In 2010, the United States Supreme Court, in Hamilton v. Lanning, ruled on the issue of how much do those filing for Chapter 13 have to pay towards their plan. Under the Bankruptcy Code, a debtor in Chapter 13 generally has to provide either (a) full repayment of all unsecured debts or (b) that all of the debtor’s “disposable income” will be applied to payments under the Chapter 13 plan. The key here is how do courts determine what is disposable income.
Congress, in 2005, created a new set of rules to govern bankruptcy (Bankruptcy Abuse Prevention and Consumer Protection Act of 2005, also known as BAPCPA). In that new Act, Congress created a rigid test for both Chapter 7 (Means Test) and Chapter 13 (Disposable Income Test) to determine what constitutes disposable income. This test generally looks at the debtor’s past six (6) months’ income to determine a projected disposable income. However, the problem comes when someone either makes a lot more, or a lot less than what the individual made in the past.
The Lanning case was one where a person filing for Chapter 13 received a one-time buyout from a former employer within six months of filing her bankruptcy case. Looking strictly at the historical income, and using a mechanical test to predict projected disposable income, the debtor would be required to pay much more than she could feasibly pay under a Chapter 13 plan. The Chapter 13 trustee overseeing the case argued that the mechanical test was the proper way of measuring disposable income. The debtor believed that her projected income should not include the one-time payment because she would not reasonably earn that income in the future.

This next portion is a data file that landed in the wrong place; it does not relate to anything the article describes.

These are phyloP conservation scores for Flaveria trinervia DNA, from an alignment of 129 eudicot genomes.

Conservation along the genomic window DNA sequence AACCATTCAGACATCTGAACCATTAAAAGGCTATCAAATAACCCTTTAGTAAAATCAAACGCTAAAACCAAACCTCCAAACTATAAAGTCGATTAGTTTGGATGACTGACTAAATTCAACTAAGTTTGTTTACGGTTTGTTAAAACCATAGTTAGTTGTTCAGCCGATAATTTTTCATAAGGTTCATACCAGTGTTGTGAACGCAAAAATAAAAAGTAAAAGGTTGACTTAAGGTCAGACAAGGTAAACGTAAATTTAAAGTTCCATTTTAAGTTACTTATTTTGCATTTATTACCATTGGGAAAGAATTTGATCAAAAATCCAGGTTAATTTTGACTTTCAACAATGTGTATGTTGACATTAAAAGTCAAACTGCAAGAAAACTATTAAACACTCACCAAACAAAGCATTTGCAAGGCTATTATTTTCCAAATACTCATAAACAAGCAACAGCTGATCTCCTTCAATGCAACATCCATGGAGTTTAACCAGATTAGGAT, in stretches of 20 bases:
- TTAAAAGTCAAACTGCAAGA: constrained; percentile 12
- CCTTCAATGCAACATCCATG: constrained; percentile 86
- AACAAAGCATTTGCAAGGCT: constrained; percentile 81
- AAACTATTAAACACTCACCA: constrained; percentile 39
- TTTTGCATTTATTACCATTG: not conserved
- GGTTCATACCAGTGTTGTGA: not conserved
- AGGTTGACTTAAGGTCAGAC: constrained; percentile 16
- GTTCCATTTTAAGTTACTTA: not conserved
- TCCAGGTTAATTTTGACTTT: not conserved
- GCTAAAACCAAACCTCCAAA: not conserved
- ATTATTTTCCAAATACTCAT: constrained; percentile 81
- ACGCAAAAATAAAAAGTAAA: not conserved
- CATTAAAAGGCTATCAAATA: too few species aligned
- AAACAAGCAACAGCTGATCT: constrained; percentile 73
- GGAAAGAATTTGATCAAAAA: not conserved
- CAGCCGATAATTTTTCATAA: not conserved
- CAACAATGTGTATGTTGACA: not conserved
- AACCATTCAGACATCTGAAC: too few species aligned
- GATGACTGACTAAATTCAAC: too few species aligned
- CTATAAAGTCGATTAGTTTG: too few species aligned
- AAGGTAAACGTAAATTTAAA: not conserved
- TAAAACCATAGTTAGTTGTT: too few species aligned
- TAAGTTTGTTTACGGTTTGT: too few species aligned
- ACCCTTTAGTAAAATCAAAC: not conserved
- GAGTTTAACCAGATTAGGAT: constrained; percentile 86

Justice Alito, on behalf of the Court, reviewed how bankruptcy courts should analyze and determine what is “projected disposable income” for Chapter 13 purposes. Justice Alito ruled that a “forward looking” approach versus the “mechanical approach” is better suited in Chapter 13 cases. He cites three separate reasons for the Court’s decision. First, the plain meaning of the word “projected” signifies that there has to take into account adjustments that can be made. Second, in federal statutes, the word “projected” does not generally mean simple arithmetic formulas. Third, cases prior to the enacting of BAPCPA in 2005 favored the forward looking approach to disposable income.
Justice Alito did hold that the mechanical test should be what bankruptcy courts utilize on a regular basis. Adjustments to the disposable income test should be the exception rather than the rule.
This ruling means that, for example, if someone’s income has drastically increased or decreased, this can be evaluated in the Chapter 13 case.